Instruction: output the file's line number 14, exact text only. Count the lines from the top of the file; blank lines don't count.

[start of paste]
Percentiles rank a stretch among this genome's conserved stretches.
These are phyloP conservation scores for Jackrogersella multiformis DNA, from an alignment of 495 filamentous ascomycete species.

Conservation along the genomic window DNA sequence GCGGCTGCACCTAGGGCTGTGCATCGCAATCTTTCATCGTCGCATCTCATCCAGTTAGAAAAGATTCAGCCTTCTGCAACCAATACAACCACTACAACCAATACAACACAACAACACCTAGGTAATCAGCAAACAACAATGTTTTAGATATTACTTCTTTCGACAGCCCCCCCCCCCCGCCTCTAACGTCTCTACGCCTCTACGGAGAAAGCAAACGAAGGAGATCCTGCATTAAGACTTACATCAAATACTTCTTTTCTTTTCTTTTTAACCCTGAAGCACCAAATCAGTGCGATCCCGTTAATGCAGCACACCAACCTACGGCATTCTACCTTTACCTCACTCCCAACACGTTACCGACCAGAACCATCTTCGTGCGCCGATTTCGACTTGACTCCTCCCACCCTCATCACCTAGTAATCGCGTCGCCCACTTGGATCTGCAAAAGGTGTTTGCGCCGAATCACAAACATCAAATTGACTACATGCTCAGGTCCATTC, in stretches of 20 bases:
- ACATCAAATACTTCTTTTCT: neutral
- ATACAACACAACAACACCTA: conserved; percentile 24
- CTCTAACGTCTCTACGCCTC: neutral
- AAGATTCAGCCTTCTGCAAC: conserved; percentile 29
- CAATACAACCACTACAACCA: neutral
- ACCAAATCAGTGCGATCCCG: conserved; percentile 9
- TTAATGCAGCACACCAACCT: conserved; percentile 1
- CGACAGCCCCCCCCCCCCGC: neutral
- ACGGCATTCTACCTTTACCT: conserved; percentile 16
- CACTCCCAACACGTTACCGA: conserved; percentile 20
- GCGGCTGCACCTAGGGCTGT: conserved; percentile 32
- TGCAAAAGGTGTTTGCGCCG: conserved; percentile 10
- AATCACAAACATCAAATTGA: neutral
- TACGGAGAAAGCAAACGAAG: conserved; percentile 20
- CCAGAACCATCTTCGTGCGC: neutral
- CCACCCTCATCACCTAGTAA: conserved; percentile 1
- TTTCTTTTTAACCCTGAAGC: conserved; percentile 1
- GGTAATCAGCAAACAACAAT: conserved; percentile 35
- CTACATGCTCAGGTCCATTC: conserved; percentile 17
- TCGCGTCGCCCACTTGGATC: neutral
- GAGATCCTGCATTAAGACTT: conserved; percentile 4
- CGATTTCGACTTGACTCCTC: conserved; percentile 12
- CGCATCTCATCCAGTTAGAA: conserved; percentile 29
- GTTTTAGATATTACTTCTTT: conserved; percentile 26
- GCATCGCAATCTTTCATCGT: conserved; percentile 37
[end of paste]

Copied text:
- GCGGCTGCACCTAGGGCTGT: conserved; percentile 32